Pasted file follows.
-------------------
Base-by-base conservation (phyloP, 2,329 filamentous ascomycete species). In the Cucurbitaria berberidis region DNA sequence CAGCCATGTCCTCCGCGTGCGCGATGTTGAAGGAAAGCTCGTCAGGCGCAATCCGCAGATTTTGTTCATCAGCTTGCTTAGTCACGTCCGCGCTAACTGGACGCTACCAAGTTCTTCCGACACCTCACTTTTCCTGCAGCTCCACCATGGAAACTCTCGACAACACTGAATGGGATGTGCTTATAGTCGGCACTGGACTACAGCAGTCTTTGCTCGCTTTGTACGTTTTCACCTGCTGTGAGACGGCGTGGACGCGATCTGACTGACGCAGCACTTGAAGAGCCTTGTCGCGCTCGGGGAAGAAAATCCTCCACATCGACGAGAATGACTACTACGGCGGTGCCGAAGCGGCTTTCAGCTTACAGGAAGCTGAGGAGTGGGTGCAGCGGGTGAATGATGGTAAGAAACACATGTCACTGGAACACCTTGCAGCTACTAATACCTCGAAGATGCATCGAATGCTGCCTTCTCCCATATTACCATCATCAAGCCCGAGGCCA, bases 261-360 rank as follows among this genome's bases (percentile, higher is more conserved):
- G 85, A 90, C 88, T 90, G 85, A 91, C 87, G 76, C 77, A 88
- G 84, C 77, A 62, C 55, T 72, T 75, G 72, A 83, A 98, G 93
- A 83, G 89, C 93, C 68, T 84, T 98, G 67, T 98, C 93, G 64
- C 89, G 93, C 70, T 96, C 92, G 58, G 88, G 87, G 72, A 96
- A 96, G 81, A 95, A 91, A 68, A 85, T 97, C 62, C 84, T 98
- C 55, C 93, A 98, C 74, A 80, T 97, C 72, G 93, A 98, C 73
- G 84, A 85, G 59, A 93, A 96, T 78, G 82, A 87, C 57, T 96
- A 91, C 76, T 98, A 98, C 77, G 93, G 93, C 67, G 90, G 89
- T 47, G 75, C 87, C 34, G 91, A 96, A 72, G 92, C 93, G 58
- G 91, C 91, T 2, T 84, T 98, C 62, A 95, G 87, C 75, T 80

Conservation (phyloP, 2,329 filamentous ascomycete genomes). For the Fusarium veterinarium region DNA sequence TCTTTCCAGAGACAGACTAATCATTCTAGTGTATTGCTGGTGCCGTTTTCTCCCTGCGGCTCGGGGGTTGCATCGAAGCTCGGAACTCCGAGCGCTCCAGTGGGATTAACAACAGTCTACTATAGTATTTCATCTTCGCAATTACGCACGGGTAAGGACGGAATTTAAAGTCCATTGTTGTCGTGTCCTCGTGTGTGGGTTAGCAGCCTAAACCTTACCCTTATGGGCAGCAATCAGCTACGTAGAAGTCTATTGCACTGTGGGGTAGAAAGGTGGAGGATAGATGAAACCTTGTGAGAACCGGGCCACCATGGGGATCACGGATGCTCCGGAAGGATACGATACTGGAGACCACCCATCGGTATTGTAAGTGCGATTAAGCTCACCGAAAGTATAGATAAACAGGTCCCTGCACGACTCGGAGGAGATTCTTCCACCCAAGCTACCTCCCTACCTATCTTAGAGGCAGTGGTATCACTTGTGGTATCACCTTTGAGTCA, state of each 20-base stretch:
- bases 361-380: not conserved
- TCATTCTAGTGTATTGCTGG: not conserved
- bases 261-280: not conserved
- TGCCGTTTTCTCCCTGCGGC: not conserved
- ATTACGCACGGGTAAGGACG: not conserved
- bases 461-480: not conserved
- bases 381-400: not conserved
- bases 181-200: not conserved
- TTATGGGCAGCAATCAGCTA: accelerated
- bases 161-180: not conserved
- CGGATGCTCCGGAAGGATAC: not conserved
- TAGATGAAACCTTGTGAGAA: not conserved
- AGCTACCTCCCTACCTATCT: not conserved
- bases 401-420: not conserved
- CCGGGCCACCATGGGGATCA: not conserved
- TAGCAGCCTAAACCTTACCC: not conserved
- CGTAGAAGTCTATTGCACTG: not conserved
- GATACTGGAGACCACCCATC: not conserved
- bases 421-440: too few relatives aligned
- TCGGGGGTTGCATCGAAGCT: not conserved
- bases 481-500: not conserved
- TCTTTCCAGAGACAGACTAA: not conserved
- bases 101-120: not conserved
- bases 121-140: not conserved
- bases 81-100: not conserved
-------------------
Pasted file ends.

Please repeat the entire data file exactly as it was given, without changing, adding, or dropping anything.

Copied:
Base-by-base conservation (phyloP, 2,329 filamentous ascomycete species). In the Cucurbitaria berberidis region DNA sequence CAGCCATGTCCTCCGCGTGCGCGATGTTGAAGGAAAGCTCGTCAGGCGCAATCCGCAGATTTTGTTCATCAGCTTGCTTAGTCACGTCCGCGCTAACTGGACGCTACCAAGTTCTTCCGACACCTCACTTTTCCTGCAGCTCCACCATGGAAACTCTCGACAACACTGAATGGGATGTGCTTATAGTCGGCACTGGACTACAGCAGTCTTTGCTCGCTTTGTACGTTTTCACCTGCTGTGAGACGGCGTGGACGCGATCTGACTGACGCAGCACTTGAAGAGCCTTGTCGCGCTCGGGGAAGAAAATCCTCCACATCGACGAGAATGACTACTACGGCGGTGCCGAAGCGGCTTTCAGCTTACAGGAAGCTGAGGAGTGGGTGCAGCGGGTGAATGATGGTAAGAAACACATGTCACTGGAACACCTTGCAGCTACTAATACCTCGAAGATGCATCGAATGCTGCCTTCTCCCATATTACCATCATCAAGCCCGAGGCCA, bases 261-360 rank as follows among this genome's bases (percentile, higher is more conserved):
- G 85, A 90, C 88, T 90, G 85, A 91, C 87, G 76, C 77, A 88
- G 84, C 77, A 62, C 55, T 72, T 75, G 72, A 83, A 98, G 93
- A 83, G 89, C 93, C 68, T 84, T 98, G 67, T 98, C 93, G 64
- C 89, G 93, C 70, T 96, C 92, G 58, G 88, G 87, G 72, A 96
- A 96, G 81, A 95, A 91, A 68, A 85, T 97, C 62, C 84, T 98
- C 55, C 93, A 98, C 74, A 80, T 97, C 72, G 93, A 98, C 73
- G 84, A 85, G 59, A 93, A 96, T 78, G 82, A 87, C 57, T 96
- A 91, C 76, T 98, A 98, C 77, G 93, G 93, C 67, G 90, G 89
- T 47, G 75, C 87, C 34, G 91, A 96, A 72, G 92, C 93, G 58
- G 91, C 91, T 2, T 84, T 98, C 62, A 95, G 87, C 75, T 80

Conservation (phyloP, 2,329 filamentous ascomycete genomes). For the Fusarium veterinarium region DNA sequence TCTTTCCAGAGACAGACTAATCATTCTAGTGTATTGCTGGTGCCGTTTTCTCCCTGCGGCTCGGGGGTTGCATCGAAGCTCGGAACTCCGAGCGCTCCAGTGGGATTAACAACAGTCTACTATAGTATTTCATCTTCGCAATTACGCACGGGTAAGGACGGAATTTAAAGTCCATTGTTGTCGTGTCCTCGTGTGTGGGTTAGCAGCCTAAACCTTACCCTTATGGGCAGCAATCAGCTACGTAGAAGTCTATTGCACTGTGGGGTAGAAAGGTGGAGGATAGATGAAACCTTGTGAGAACCGGGCCACCATGGGGATCACGGATGCTCCGGAAGGATACGATACTGGAGACCACCCATCGGTATTGTAAGTGCGATTAAGCTCACCGAAAGTATAGATAAACAGGTCCCTGCACGACTCGGAGGAGATTCTTCCACCCAAGCTACCTCCCTACCTATCTTAGAGGCAGTGGTATCACTTGTGGTATCACCTTTGAGTCA, state of each 20-base stretch:
- bases 361-380: not conserved
- TCATTCTAGTGTATTGCTGG: not conserved
- bases 261-280: not conserved
- TGCCGTTTTCTCCCTGCGGC: not conserved
- ATTACGCACGGGTAAGGACG: not conserved
- bases 461-480: not conserved
- bases 381-400: not conserved
- bases 181-200: not conserved
- TTATGGGCAGCAATCAGCTA: accelerated
- bases 161-180: not conserved
- CGGATGCTCCGGAAGGATAC: not conserved
- TAGATGAAACCTTGTGAGAA: not conserved
- AGCTACCTCCCTACCTATCT: not conserved
- bases 401-420: not conserved
- CCGGGCCACCATGGGGATCA: not conserved
- TAGCAGCCTAAACCTTACCC: not conserved
- CGTAGAAGTCTATTGCACTG: not conserved
- GATACTGGAGACCACCCATC: not conserved
- bases 421-440: too few relatives aligned
- TCGGGGGTTGCATCGAAGCT: not conserved
- bases 481-500: not conserved
- TCTTTCCAGAGACAGACTAA: not conserved
- bases 101-120: not conserved
- bases 121-140: not conserved
- bases 81-100: not conserved